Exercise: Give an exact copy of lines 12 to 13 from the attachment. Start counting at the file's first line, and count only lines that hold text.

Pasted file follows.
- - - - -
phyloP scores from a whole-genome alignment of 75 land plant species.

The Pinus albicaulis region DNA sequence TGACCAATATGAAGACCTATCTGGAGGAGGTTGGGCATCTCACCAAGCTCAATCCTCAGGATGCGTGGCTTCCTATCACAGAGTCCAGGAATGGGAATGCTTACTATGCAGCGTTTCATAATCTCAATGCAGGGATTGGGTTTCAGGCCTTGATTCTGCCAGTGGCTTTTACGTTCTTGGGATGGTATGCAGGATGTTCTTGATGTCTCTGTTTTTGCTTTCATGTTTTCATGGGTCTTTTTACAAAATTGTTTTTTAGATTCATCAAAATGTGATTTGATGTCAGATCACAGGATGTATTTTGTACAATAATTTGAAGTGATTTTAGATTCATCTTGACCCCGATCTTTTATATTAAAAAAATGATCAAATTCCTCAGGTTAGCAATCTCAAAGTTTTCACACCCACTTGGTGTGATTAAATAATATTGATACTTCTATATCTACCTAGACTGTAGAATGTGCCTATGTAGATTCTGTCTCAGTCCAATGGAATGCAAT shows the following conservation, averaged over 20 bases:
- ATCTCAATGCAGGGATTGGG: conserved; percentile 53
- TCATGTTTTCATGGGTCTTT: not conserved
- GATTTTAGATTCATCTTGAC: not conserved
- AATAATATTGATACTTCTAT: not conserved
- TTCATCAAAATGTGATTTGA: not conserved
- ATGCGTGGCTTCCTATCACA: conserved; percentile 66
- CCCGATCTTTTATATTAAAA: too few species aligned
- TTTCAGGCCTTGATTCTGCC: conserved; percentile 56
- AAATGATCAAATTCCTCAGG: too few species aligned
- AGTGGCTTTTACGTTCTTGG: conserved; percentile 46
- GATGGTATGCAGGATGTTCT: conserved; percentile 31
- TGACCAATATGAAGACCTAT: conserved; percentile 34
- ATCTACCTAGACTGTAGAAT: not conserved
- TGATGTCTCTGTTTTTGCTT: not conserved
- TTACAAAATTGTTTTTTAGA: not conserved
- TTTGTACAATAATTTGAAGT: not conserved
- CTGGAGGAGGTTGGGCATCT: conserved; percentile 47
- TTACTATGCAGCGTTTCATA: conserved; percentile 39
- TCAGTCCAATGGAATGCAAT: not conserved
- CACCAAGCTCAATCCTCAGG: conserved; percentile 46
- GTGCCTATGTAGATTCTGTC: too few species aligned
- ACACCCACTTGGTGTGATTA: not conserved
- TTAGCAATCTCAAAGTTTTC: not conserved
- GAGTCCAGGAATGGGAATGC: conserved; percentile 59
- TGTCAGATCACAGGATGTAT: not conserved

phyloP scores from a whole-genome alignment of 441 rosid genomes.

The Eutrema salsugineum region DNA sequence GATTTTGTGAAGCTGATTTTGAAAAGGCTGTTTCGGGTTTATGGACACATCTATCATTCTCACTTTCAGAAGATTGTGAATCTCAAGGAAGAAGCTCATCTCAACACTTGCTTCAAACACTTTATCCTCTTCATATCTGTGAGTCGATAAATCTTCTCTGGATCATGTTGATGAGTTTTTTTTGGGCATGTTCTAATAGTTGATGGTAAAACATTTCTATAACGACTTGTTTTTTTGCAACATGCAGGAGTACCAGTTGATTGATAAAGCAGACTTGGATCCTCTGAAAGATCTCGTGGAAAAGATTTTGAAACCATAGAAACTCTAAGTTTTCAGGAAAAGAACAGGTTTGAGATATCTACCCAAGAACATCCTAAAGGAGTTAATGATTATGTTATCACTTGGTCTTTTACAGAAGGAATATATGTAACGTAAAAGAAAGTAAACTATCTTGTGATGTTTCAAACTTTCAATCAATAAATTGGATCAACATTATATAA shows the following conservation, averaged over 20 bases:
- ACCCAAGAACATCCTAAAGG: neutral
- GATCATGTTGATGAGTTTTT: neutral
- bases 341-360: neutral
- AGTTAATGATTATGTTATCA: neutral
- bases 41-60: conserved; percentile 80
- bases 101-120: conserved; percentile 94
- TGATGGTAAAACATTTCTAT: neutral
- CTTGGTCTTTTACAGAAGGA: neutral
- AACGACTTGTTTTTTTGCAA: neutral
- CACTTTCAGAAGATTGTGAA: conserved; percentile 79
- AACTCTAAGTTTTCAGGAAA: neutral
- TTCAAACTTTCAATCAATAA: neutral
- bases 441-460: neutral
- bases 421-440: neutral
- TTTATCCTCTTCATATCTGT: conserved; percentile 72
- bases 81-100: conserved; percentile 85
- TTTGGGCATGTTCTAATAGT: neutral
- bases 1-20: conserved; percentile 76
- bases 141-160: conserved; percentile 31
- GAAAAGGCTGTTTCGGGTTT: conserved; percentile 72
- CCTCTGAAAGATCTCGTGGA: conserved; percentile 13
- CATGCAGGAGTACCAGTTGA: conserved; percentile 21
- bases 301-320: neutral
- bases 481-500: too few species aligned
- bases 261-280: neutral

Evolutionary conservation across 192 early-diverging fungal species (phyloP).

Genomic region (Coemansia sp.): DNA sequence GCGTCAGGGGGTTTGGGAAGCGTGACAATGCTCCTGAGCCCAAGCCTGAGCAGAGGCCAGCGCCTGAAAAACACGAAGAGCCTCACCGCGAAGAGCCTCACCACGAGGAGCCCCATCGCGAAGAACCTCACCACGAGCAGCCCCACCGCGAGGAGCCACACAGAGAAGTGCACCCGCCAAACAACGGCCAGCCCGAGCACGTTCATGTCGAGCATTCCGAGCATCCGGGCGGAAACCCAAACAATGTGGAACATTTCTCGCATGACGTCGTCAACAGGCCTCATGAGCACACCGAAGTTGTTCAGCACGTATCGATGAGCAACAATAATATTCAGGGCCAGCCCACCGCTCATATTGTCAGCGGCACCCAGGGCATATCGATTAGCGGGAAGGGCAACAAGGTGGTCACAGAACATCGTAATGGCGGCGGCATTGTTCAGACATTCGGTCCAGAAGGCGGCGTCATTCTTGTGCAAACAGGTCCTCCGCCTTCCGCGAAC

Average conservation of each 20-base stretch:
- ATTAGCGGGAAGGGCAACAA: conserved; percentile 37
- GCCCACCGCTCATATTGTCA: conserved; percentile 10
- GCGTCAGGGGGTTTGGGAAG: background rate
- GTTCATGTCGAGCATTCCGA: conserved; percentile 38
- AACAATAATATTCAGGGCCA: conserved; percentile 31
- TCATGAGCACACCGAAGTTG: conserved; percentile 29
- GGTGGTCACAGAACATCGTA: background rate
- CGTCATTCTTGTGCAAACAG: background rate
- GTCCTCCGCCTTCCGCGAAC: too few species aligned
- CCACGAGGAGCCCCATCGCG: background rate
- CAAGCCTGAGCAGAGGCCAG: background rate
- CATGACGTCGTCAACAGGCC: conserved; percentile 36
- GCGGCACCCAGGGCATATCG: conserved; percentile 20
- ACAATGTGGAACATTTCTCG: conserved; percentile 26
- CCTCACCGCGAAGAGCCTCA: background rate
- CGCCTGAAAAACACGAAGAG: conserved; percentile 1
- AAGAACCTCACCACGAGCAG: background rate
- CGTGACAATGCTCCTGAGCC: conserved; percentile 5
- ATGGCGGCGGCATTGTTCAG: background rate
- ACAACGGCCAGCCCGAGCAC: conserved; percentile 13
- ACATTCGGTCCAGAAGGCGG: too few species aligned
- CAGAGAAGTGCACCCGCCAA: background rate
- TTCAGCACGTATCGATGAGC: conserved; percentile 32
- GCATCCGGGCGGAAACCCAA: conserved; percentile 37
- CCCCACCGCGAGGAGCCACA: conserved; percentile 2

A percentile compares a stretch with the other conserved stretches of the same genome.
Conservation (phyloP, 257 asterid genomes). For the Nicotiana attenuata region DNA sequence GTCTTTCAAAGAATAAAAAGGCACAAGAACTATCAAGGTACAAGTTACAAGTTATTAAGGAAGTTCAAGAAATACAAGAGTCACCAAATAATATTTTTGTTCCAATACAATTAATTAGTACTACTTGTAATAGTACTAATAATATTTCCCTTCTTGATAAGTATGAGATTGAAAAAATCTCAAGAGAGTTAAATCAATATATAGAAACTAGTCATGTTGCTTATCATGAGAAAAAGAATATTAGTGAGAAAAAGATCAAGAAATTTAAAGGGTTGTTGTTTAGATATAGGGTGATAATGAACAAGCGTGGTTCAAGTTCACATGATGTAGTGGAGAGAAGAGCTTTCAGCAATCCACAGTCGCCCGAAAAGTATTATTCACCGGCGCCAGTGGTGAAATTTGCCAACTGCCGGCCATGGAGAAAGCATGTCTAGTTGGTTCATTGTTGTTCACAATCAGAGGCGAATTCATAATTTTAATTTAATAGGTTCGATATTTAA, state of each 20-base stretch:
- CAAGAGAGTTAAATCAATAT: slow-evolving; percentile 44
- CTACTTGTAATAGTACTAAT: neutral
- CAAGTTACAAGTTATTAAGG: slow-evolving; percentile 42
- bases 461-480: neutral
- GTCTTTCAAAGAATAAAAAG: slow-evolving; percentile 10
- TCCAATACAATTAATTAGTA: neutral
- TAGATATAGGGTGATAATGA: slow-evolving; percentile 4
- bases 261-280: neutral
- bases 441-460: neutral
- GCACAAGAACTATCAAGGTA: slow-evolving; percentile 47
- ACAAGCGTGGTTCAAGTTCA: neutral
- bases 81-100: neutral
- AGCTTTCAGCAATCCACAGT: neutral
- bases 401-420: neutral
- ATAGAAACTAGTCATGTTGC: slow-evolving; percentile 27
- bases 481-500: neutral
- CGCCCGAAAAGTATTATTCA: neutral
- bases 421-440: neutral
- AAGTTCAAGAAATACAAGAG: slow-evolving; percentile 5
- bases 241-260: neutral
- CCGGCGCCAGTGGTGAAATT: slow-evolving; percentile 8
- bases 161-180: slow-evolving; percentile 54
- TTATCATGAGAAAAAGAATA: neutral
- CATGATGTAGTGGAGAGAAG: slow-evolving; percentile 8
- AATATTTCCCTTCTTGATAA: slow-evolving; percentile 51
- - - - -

- AGTGGCTTTTACGTTCTTGG: conserved; percentile 46
- GATGGTATGCAGGATGTTCT: conserved; percentile 31